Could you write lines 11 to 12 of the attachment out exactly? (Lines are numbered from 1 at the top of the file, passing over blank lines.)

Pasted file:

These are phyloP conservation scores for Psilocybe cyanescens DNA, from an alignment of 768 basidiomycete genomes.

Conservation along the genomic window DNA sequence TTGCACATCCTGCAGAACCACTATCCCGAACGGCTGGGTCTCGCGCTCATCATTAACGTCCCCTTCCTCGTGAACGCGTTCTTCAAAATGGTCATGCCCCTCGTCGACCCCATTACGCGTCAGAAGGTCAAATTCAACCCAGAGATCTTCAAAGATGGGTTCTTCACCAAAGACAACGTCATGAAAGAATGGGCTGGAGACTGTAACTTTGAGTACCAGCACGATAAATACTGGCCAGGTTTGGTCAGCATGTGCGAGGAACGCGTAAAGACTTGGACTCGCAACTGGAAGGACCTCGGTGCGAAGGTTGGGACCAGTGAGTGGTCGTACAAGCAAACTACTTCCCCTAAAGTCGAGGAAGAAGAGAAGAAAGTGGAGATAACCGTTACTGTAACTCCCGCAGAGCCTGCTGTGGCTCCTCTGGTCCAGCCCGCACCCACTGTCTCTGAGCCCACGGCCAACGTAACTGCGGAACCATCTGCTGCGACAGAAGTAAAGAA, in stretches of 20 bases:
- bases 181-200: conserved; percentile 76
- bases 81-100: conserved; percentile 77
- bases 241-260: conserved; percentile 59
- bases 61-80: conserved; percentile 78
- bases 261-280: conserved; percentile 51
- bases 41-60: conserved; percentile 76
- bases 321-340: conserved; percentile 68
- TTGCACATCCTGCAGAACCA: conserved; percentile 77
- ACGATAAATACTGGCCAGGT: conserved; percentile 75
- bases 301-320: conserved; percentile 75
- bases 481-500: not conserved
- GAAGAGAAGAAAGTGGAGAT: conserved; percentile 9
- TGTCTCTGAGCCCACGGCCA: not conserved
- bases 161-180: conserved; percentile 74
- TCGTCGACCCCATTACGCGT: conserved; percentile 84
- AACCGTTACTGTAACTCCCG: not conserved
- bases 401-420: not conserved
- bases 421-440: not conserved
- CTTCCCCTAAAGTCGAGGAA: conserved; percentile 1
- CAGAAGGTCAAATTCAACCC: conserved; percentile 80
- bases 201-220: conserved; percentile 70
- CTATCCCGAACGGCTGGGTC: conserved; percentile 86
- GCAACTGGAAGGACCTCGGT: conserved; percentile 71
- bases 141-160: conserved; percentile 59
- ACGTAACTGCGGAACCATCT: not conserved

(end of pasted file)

- ACGATAAATACTGGCCAGGT: conserved; percentile 75
- bases 301-320: conserved; percentile 75